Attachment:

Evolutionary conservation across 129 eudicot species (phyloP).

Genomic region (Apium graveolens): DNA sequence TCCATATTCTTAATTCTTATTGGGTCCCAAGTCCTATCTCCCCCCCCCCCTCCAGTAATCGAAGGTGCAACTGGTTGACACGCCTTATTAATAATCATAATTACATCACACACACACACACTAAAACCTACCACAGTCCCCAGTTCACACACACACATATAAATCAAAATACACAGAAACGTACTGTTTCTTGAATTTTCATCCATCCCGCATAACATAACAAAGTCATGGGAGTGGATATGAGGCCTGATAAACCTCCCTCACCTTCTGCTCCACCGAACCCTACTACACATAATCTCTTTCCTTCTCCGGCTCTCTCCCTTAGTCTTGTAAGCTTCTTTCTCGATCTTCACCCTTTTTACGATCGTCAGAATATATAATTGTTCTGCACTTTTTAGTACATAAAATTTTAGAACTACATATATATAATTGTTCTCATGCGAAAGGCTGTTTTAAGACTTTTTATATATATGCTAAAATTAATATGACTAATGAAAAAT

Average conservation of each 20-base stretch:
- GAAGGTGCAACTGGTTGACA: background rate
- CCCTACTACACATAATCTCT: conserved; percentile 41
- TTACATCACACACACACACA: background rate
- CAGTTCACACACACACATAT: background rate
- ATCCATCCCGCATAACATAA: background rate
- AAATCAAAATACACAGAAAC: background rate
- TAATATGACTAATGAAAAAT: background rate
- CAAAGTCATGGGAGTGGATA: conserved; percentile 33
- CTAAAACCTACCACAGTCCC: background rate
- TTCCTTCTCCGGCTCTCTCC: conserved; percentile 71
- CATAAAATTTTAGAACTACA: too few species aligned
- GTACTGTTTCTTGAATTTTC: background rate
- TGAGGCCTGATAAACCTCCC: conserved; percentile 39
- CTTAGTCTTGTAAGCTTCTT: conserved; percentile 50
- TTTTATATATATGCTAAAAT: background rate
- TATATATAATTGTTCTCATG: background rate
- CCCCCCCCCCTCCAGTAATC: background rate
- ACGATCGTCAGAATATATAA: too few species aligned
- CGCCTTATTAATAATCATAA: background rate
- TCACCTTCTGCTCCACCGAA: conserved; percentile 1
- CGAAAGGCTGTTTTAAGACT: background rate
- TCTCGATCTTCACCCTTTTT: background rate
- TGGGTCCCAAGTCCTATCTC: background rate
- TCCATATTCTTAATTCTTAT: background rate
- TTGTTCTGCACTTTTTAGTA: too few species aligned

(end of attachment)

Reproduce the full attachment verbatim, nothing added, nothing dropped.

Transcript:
Evolutionary conservation across 129 eudicot species (phyloP).

Genomic region (Apium graveolens): DNA sequence TCCATATTCTTAATTCTTATTGGGTCCCAAGTCCTATCTCCCCCCCCCCCTCCAGTAATCGAAGGTGCAACTGGTTGACACGCCTTATTAATAATCATAATTACATCACACACACACACACTAAAACCTACCACAGTCCCCAGTTCACACACACACATATAAATCAAAATACACAGAAACGTACTGTTTCTTGAATTTTCATCCATCCCGCATAACATAACAAAGTCATGGGAGTGGATATGAGGCCTGATAAACCTCCCTCACCTTCTGCTCCACCGAACCCTACTACACATAATCTCTTTCCTTCTCCGGCTCTCTCCCTTAGTCTTGTAAGCTTCTTTCTCGATCTTCACCCTTTTTACGATCGTCAGAATATATAATTGTTCTGCACTTTTTAGTACATAAAATTTTAGAACTACATATATATAATTGTTCTCATGCGAAAGGCTGTTTTAAGACTTTTTATATATATGCTAAAATTAATATGACTAATGAAAAAT

Average conservation of each 20-base stretch:
- GAAGGTGCAACTGGTTGACA: background rate
- CCCTACTACACATAATCTCT: conserved; percentile 41
- TTACATCACACACACACACA: background rate
- CAGTTCACACACACACATAT: background rate
- ATCCATCCCGCATAACATAA: background rate
- AAATCAAAATACACAGAAAC: background rate
- TAATATGACTAATGAAAAAT: background rate
- CAAAGTCATGGGAGTGGATA: conserved; percentile 33
- CTAAAACCTACCACAGTCCC: background rate
- TTCCTTCTCCGGCTCTCTCC: conserved; percentile 71
- CATAAAATTTTAGAACTACA: too few species aligned
- GTACTGTTTCTTGAATTTTC: background rate
- TGAGGCCTGATAAACCTCCC: conserved; percentile 39
- CTTAGTCTTGTAAGCTTCTT: conserved; percentile 50
- TTTTATATATATGCTAAAAT: background rate
- TATATATAATTGTTCTCATG: background rate
- CCCCCCCCCCTCCAGTAATC: background rate
- ACGATCGTCAGAATATATAA: too few species aligned
- CGCCTTATTAATAATCATAA: background rate
- TCACCTTCTGCTCCACCGAA: conserved; percentile 1
- CGAAAGGCTGTTTTAAGACT: background rate
- TCTCGATCTTCACCCTTTTT: background rate
- TGGGTCCCAAGTCCTATCTC: background rate
- TCCATATTCTTAATTCTTAT: background rate
- TTGTTCTGCACTTTTTAGTA: too few species aligned